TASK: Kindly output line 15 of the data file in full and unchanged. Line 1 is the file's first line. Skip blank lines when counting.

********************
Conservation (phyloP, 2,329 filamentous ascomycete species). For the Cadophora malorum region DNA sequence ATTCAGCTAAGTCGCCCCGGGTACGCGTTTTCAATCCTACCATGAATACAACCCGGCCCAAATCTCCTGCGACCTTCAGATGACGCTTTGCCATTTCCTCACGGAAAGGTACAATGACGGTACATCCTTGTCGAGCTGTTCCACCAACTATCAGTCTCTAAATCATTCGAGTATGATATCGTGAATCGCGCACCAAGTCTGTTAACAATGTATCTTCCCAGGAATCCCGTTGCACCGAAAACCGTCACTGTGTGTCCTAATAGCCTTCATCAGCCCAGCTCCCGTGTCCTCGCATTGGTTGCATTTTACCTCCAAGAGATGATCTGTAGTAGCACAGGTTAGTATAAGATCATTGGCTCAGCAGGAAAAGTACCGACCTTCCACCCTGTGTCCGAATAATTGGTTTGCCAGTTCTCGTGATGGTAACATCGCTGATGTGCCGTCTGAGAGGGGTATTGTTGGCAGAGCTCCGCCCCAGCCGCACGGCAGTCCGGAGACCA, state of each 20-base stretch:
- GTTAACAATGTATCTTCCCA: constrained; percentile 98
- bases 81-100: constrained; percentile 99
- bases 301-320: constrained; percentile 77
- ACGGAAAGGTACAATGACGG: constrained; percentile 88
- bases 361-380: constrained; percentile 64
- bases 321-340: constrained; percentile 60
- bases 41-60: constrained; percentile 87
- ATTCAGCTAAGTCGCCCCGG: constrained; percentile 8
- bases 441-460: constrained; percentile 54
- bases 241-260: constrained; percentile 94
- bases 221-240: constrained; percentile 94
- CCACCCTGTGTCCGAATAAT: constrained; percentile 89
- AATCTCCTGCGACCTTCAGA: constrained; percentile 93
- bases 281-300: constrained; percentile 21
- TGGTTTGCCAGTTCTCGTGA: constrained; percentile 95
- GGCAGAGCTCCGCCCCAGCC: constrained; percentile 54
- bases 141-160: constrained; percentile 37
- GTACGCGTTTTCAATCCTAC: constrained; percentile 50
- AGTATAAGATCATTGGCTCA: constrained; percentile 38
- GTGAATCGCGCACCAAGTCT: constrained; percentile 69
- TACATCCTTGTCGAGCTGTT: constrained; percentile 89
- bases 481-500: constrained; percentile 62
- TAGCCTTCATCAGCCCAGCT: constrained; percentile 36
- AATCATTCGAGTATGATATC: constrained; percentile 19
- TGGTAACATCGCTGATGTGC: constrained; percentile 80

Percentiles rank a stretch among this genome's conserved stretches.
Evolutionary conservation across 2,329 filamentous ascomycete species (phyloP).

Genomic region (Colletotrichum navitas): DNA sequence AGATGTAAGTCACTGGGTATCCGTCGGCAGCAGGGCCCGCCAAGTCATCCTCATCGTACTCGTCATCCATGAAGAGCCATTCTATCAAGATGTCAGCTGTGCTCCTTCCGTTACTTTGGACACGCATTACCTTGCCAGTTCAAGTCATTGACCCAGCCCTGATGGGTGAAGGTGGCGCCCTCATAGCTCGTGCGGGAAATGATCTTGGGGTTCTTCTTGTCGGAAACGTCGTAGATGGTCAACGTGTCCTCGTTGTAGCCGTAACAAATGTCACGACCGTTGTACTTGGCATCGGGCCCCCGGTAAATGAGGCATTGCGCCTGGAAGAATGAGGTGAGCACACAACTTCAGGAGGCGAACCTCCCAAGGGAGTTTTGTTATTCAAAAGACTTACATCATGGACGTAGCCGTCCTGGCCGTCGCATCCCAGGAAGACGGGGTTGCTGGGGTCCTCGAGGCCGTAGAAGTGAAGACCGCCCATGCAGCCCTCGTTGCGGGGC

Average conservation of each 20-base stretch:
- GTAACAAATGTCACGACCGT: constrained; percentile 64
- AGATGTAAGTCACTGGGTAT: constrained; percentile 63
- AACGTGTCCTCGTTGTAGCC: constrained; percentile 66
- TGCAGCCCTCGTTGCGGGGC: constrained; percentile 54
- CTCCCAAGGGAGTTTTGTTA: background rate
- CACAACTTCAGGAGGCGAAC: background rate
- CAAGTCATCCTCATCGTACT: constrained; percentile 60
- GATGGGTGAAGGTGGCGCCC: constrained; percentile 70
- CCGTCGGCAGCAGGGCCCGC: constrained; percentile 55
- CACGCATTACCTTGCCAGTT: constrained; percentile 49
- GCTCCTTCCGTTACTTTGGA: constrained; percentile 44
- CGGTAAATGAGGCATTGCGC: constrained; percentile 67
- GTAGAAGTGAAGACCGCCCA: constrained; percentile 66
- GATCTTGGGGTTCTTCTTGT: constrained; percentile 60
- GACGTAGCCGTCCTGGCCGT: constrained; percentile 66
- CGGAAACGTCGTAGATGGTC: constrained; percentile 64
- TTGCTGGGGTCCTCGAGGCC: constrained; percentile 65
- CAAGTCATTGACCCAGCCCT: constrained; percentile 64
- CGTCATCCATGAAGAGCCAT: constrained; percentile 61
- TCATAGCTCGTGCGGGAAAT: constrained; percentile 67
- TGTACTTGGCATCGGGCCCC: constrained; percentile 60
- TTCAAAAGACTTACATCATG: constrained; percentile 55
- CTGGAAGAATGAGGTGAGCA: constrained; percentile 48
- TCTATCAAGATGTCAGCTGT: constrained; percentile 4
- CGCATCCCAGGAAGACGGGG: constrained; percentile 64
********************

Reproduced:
- bases 281-300: constrained; percentile 21